The Boy Scouts Have Overruled a Longstanding Ban on Openly Gay Leaders

It's an awesome—if only partial—step forward.

On Monday, the Boy Scouts of America made a historic decision. In a 45-12 vote by its executive board, the BSA decided to lift its ban on openly gay troop leaders, effective immediately.

The Boy Scouts have come under fire in recent years for what many believe are regressive ideologies and practices—while gay youths have been allowed to participate since 2013, gay adults have been blocked, not only from volunteer efforts but also from paid positions and leadership roles. 

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"For far too long this issue has divided and distracted us," the Boy Scouts' president, Robert Gates, said in a video released yesterday. "Now it's time to unite behind our shared belief in the extraordinary power of Scouting to be a force for good."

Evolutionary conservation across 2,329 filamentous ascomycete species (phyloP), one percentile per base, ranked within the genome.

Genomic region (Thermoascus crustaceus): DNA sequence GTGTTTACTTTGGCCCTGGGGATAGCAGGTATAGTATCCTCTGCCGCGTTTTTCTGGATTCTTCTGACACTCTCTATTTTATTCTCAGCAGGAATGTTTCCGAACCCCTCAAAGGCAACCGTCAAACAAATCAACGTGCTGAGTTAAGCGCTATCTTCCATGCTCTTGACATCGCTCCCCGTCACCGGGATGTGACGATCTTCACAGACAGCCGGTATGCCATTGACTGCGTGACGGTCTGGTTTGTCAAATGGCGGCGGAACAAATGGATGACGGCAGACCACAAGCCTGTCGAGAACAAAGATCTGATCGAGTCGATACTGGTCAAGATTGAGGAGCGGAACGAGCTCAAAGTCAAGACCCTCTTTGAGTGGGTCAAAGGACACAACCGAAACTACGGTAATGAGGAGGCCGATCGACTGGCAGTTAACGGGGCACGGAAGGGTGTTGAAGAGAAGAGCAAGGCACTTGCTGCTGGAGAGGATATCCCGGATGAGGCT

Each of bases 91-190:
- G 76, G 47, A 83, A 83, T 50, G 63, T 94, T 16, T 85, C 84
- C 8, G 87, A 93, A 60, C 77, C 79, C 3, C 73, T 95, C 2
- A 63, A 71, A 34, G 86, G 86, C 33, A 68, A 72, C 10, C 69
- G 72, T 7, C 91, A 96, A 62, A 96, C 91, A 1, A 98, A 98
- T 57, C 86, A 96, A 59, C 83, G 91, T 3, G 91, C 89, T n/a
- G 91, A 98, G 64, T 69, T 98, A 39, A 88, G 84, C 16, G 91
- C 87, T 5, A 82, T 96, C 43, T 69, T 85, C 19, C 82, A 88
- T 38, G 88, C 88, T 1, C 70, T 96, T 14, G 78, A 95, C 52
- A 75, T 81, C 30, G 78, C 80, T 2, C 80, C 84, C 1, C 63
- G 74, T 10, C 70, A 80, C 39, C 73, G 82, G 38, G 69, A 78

Not surprisingly, there's already a backlash—the Mormon Church, which has been a significant participant in the Boy Scouts' efforts over the years, has threatened to pull out. And the BSA's new ruling doesn't come without a catch: While the organization on the whole is lifting its ban on gay leadership, church-sponsored troops are still allowed to choose leaders who reflect their beliefs, even if that means excluding gay men.

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See Gates's statement here:

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